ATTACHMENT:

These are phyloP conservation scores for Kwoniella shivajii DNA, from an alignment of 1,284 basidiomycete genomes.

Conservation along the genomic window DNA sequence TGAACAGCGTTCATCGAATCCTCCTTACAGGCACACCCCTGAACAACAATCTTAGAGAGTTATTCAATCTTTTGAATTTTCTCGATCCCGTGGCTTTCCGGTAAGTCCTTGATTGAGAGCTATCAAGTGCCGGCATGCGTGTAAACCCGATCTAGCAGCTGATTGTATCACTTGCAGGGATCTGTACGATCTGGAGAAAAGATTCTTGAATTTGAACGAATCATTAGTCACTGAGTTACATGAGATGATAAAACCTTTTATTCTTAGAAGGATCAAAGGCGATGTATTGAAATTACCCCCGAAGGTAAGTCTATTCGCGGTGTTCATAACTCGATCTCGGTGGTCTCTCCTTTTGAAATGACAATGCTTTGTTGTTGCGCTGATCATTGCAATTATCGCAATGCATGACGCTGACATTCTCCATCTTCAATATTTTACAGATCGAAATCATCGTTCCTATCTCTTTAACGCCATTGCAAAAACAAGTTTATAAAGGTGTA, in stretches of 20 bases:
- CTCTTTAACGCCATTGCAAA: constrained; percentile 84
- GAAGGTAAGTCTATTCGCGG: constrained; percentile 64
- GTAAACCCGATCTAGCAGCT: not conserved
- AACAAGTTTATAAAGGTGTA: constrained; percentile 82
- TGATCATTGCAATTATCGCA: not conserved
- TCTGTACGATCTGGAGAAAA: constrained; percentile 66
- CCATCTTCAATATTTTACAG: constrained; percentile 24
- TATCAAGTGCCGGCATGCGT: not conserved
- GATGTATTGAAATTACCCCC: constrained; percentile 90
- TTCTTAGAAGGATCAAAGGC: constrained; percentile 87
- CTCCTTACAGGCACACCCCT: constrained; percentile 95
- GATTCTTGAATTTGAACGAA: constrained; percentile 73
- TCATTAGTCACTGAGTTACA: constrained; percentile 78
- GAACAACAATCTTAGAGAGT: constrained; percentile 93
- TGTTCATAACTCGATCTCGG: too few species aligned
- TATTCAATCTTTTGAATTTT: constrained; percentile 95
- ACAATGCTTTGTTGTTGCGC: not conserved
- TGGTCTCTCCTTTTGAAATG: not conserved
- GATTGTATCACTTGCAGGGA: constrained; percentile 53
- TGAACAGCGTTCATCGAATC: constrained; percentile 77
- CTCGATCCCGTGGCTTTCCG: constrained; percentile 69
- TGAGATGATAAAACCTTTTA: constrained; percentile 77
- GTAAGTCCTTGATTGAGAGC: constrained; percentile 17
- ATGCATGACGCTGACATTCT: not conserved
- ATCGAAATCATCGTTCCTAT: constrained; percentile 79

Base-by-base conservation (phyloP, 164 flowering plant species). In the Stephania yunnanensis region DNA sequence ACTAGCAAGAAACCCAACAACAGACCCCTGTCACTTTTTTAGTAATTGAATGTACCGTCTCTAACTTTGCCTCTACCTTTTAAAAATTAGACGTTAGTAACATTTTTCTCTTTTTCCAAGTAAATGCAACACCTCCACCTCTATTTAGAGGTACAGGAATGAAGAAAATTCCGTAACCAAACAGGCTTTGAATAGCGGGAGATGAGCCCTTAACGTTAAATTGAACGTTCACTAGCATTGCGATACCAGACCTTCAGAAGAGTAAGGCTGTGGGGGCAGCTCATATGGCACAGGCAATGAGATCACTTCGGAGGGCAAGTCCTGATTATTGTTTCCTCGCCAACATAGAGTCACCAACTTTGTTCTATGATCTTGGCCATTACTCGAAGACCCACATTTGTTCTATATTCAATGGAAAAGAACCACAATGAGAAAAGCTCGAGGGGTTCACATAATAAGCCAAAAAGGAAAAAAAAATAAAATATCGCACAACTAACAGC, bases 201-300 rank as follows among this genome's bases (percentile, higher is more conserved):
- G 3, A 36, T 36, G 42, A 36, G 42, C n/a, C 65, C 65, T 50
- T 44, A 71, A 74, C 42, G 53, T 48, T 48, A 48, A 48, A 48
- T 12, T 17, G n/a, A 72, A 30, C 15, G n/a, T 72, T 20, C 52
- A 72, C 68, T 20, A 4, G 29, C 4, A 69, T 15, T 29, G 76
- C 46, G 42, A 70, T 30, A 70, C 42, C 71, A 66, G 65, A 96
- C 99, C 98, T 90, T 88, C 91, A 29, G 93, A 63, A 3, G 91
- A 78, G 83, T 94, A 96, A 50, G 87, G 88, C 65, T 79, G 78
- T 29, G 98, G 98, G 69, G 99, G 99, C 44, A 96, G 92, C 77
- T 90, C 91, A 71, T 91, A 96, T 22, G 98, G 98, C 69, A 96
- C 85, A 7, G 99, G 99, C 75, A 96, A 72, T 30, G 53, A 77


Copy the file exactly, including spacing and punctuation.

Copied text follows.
These are phyloP conservation scores for Kwoniella shivajii DNA, from an alignment of 1,284 basidiomycete genomes.

Conservation along the genomic window DNA sequence TGAACAGCGTTCATCGAATCCTCCTTACAGGCACACCCCTGAACAACAATCTTAGAGAGTTATTCAATCTTTTGAATTTTCTCGATCCCGTGGCTTTCCGGTAAGTCCTTGATTGAGAGCTATCAAGTGCCGGCATGCGTGTAAACCCGATCTAGCAGCTGATTGTATCACTTGCAGGGATCTGTACGATCTGGAGAAAAGATTCTTGAATTTGAACGAATCATTAGTCACTGAGTTACATGAGATGATAAAACCTTTTATTCTTAGAAGGATCAAAGGCGATGTATTGAAATTACCCCCGAAGGTAAGTCTATTCGCGGTGTTCATAACTCGATCTCGGTGGTCTCTCCTTTTGAAATGACAATGCTTTGTTGTTGCGCTGATCATTGCAATTATCGCAATGCATGACGCTGACATTCTCCATCTTCAATATTTTACAGATCGAAATCATCGTTCCTATCTCTTTAACGCCATTGCAAAAACAAGTTTATAAAGGTGTA, in stretches of 20 bases:
- CTCTTTAACGCCATTGCAAA: constrained; percentile 84
- GAAGGTAAGTCTATTCGCGG: constrained; percentile 64
- GTAAACCCGATCTAGCAGCT: not conserved
- AACAAGTTTATAAAGGTGTA: constrained; percentile 82
- TGATCATTGCAATTATCGCA: not conserved
- TCTGTACGATCTGGAGAAAA: constrained; percentile 66
- CCATCTTCAATATTTTACAG: constrained; percentile 24
- TATCAAGTGCCGGCATGCGT: not conserved
- GATGTATTGAAATTACCCCC: constrained; percentile 90
- TTCTTAGAAGGATCAAAGGC: constrained; percentile 87
- CTCCTTACAGGCACACCCCT: constrained; percentile 95
- GATTCTTGAATTTGAACGAA: constrained; percentile 73
- TCATTAGTCACTGAGTTACA: constrained; percentile 78
- GAACAACAATCTTAGAGAGT: constrained; percentile 93
- TGTTCATAACTCGATCTCGG: too few species aligned
- TATTCAATCTTTTGAATTTT: constrained; percentile 95
- ACAATGCTTTGTTGTTGCGC: not conserved
- TGGTCTCTCCTTTTGAAATG: not conserved
- GATTGTATCACTTGCAGGGA: constrained; percentile 53
- TGAACAGCGTTCATCGAATC: constrained; percentile 77
- CTCGATCCCGTGGCTTTCCG: constrained; percentile 69
- TGAGATGATAAAACCTTTTA: constrained; percentile 77
- GTAAGTCCTTGATTGAGAGC: constrained; percentile 17
- ATGCATGACGCTGACATTCT: not conserved
- ATCGAAATCATCGTTCCTAT: constrained; percentile 79

Base-by-base conservation (phyloP, 164 flowering plant species). In the Stephania yunnanensis region DNA sequence ACTAGCAAGAAACCCAACAACAGACCCCTGTCACTTTTTTAGTAATTGAATGTACCGTCTCTAACTTTGCCTCTACCTTTTAAAAATTAGACGTTAGTAACATTTTTCTCTTTTTCCAAGTAAATGCAACACCTCCACCTCTATTTAGAGGTACAGGAATGAAGAAAATTCCGTAACCAAACAGGCTTTGAATAGCGGGAGATGAGCCCTTAACGTTAAATTGAACGTTCACTAGCATTGCGATACCAGACCTTCAGAAGAGTAAGGCTGTGGGGGCAGCTCATATGGCACAGGCAATGAGATCACTTCGGAGGGCAAGTCCTGATTATTGTTTCCTCGCCAACATAGAGTCACCAACTTTGTTCTATGATCTTGGCCATTACTCGAAGACCCACATTTGTTCTATATTCAATGGAAAAGAACCACAATGAGAAAAGCTCGAGGGGTTCACATAATAAGCCAAAAAGGAAAAAAAAATAAAATATCGCACAACTAACAGC, bases 201-300 rank as follows among this genome's bases (percentile, higher is more conserved):
- G 3, A 36, T 36, G 42, A 36, G 42, C n/a, C 65, C 65, T 50
- T 44, A 71, A 74, C 42, G 53, T 48, T 48, A 48, A 48, A 48
- T 12, T 17, G n/a, A 72, A 30, C 15, G n/a, T 72, T 20, C 52
- A 72, C 68, T 20, A 4, G 29, C 4, A 69, T 15, T 29, G 76
- C 46, G 42, A 70, T 30, A 70, C 42, C 71, A 66, G 65, A 96
- C 99, C 98, T 90, T 88, C 91, A 29, G 93, A 63, A 3, G 91
- A 78, G 83, T 94, A 96, A 50, G 87, G 88, C 65, T 79, G 78
- T 29, G 98, G 98, G 69, G 99, G 99, C 44, A 96, G 92, C 77
- T 90, C 91, A 71, T 91, A 96, T 22, G 98, G 98, C 69, A 96
- C 85, A 7, G 99, G 99, C 75, A 96, A 72, T 30, G 53, A 77